Science Fiction prophecy religion plague pandemic virus

A Sacrifice of Cells

By Andi C. Buchanan
Jul 3, 2020 · 427 words · 2 minutes

An underpass of the Leppävaara train station in the City of Espoo, Finland, has undergone a renovation project. The project separated more clearly the cycle path and the pedestrian paths, causing less accidents. Also the train platform numbers were oversized so those can been seen far away. In the underpass the walls were painted, urban art was reveiled, as such in the photo. There is a futuristic light installation on the roof of the underpass, which changes colours in a certain pattern.

Photo by Harald Arlander via Unsplash.

From the author: A flash story of a prophecy fulfilled.


Jaliea boards the ship that will be her home for the next three months in a full body suit and mask. Once inside the isolation cabin, she can dispense with them, spend the long journey in her tunic and sandals, but she will stay inside the cabin. They cannot risk the crew becoming ill with the virus she carries.

Despite herself, her eyes light up as she catches a glimpse of the flight deck. In her youth, she’d dreamed of becoming a pilot, of exploring the worlds of this galaxy and beyond. But hers was a family that followed the prophecies and when hers told of a life devoted to the nine gods, a life of poverty and selflessness behind stone walls, she accepted it with sadness but without question.

That was a century ago. She has spent her life in the valley of the order she swore to, never passing beyond the walls at each end, walking soil she will never walk upon again. Her destination is light years away, a planet ravaged by plague. Over time, the combination of viruses will work to cure its people, but her physiology is different; her system will become overwhelmed too quickly. There will be no return journey.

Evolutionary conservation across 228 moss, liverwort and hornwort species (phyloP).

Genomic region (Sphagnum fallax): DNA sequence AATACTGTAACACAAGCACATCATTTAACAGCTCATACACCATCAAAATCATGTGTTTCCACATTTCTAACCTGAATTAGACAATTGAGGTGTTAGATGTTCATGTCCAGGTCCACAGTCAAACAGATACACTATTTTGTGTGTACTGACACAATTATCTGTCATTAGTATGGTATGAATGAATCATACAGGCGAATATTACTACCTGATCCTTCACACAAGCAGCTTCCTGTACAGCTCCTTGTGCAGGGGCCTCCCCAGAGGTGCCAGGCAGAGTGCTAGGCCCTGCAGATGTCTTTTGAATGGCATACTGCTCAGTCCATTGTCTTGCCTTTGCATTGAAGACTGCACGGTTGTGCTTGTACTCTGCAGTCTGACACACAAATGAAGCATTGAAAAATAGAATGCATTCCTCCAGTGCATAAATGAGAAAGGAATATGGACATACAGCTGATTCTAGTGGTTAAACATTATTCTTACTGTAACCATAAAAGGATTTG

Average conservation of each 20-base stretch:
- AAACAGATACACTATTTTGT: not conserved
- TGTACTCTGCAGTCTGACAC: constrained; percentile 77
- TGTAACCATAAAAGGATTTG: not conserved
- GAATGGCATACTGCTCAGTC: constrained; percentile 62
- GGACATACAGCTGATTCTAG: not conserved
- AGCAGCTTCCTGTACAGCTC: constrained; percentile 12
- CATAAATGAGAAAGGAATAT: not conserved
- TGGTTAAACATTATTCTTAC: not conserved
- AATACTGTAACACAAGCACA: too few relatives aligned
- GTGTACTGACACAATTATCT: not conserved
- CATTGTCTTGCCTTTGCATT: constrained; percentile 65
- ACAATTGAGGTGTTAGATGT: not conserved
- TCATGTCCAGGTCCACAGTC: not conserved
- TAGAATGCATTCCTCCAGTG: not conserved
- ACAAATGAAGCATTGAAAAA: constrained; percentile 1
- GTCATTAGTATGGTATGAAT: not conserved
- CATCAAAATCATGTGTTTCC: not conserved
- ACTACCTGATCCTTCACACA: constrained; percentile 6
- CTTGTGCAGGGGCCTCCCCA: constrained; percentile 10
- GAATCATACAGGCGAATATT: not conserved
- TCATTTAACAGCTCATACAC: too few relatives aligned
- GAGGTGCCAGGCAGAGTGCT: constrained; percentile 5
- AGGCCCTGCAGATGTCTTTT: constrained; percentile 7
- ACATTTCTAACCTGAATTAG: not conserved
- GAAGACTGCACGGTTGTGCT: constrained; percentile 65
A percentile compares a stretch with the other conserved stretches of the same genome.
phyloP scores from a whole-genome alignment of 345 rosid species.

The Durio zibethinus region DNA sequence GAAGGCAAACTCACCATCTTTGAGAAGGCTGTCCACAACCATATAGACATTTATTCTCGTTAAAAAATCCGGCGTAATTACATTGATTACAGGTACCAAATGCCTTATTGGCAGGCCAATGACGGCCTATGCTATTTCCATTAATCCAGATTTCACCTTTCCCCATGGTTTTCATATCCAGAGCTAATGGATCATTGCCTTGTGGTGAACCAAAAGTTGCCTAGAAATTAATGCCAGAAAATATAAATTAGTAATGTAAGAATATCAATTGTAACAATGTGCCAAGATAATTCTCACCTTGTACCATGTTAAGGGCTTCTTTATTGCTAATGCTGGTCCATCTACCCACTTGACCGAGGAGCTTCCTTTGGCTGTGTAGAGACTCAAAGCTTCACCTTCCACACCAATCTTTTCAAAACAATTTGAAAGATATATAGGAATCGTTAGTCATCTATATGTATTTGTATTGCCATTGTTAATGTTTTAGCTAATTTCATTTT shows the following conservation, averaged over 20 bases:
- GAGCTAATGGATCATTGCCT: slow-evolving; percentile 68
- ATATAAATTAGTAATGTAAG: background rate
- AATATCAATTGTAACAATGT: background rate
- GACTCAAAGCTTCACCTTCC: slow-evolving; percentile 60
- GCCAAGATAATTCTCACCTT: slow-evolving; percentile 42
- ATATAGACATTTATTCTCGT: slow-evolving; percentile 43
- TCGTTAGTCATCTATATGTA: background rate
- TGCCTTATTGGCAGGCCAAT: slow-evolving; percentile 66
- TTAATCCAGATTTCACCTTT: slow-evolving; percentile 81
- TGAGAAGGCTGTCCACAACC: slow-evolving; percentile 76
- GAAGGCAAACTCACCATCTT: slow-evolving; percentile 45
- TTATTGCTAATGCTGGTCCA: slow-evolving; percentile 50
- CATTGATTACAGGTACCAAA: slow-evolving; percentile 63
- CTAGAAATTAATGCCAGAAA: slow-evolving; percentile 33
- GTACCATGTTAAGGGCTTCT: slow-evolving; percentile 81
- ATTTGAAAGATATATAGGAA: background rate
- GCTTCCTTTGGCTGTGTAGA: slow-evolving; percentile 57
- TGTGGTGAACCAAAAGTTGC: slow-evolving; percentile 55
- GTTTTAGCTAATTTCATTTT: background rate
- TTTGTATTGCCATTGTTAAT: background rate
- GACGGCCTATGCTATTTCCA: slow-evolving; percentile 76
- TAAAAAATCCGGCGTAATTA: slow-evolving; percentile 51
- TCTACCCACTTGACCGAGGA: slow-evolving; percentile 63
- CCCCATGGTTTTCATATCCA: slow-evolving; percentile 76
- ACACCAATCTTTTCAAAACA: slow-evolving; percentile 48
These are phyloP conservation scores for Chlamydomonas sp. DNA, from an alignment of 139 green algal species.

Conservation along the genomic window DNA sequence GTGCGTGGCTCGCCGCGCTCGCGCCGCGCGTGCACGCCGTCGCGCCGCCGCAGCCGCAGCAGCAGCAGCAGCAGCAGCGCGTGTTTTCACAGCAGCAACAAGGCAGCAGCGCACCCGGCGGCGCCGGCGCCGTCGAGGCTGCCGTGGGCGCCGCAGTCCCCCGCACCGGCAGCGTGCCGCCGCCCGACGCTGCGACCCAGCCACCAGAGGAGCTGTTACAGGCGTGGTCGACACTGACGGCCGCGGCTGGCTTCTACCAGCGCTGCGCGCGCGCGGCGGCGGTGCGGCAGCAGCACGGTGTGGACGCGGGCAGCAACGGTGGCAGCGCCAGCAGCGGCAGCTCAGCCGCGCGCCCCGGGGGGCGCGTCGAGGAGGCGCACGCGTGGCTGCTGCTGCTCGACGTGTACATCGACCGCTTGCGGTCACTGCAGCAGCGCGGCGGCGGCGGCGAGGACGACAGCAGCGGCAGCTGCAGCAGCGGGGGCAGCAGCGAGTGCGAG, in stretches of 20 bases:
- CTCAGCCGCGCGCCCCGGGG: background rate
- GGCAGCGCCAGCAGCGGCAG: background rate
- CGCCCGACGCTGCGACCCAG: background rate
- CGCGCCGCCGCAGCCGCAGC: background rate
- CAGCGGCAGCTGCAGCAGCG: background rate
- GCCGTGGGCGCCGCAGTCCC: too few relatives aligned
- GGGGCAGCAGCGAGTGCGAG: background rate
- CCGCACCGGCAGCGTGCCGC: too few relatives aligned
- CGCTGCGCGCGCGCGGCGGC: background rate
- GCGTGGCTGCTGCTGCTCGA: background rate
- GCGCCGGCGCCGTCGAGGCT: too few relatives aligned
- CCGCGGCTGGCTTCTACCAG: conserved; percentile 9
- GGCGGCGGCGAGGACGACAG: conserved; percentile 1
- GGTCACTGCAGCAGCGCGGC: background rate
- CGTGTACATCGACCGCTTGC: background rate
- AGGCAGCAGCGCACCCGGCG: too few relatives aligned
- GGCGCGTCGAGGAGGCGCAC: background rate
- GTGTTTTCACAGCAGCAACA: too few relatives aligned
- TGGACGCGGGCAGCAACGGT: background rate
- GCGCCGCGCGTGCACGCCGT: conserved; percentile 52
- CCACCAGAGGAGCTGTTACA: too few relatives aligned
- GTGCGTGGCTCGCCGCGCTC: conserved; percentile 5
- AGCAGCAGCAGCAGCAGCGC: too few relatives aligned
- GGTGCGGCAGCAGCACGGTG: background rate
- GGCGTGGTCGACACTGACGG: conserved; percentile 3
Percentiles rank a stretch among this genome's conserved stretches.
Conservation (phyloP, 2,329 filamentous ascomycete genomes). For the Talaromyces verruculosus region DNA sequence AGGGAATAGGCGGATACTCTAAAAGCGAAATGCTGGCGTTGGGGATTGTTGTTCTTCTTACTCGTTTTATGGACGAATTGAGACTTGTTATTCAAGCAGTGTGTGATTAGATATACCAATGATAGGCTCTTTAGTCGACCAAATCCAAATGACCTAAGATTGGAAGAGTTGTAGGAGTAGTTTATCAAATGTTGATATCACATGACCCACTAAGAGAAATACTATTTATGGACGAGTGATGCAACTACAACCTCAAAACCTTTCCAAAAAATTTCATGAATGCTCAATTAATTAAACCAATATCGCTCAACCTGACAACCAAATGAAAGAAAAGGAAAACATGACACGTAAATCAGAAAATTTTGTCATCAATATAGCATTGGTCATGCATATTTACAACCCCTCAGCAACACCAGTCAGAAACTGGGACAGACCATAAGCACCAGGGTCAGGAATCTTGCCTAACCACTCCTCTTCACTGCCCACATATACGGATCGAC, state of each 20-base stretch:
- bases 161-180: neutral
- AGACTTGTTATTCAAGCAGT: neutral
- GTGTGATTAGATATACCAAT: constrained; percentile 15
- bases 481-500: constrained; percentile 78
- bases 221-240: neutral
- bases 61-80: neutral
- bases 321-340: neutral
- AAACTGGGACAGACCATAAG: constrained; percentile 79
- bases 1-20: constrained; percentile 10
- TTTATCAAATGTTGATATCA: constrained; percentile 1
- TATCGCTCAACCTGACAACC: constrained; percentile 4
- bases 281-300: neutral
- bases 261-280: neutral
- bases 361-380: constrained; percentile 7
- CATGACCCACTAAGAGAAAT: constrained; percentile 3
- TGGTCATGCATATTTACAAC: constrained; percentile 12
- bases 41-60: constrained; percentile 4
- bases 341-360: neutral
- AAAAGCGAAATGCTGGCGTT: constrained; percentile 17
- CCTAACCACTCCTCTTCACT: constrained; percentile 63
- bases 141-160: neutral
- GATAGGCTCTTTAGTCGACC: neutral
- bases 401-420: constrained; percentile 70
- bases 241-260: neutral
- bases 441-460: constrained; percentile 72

She has lived with this saviour virus since childhood, never considering it more or less than an inconvenience. When her supervisors were asked for her to be the host carrier, to introduce it to this far away world, they debated long and hard in their cold rooms. Which was more important: the selflessness they’d sworn to or the stone walls? Outside, Jaliea worked in the gardens, and far away thousands were stricken with fever and then death.

Now, months later, Jaliea walks through the narrow streets of this new world. Grief is heavy everywhere, and though she may bring hope, many are too tired to be buoyed by her presence. Others, though, reach out to her, touch her clothes and her skin, breathe in her breath, allow themselves to be saved, go on to save others.

Jaliea is infected with both viruses by now. She may have hours, she may have days, but they will kill her.

Once, she had found her will and her prophecy to be in conflict. Now she knows they were always meant to be the same. She walks out under the cloudless sky, along the cobbled streets of the old town. She sees the mountains in the distance, white snow glowing white the rising sun behind, the world she has been waiting for for so long.


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Andi C. Buchanan

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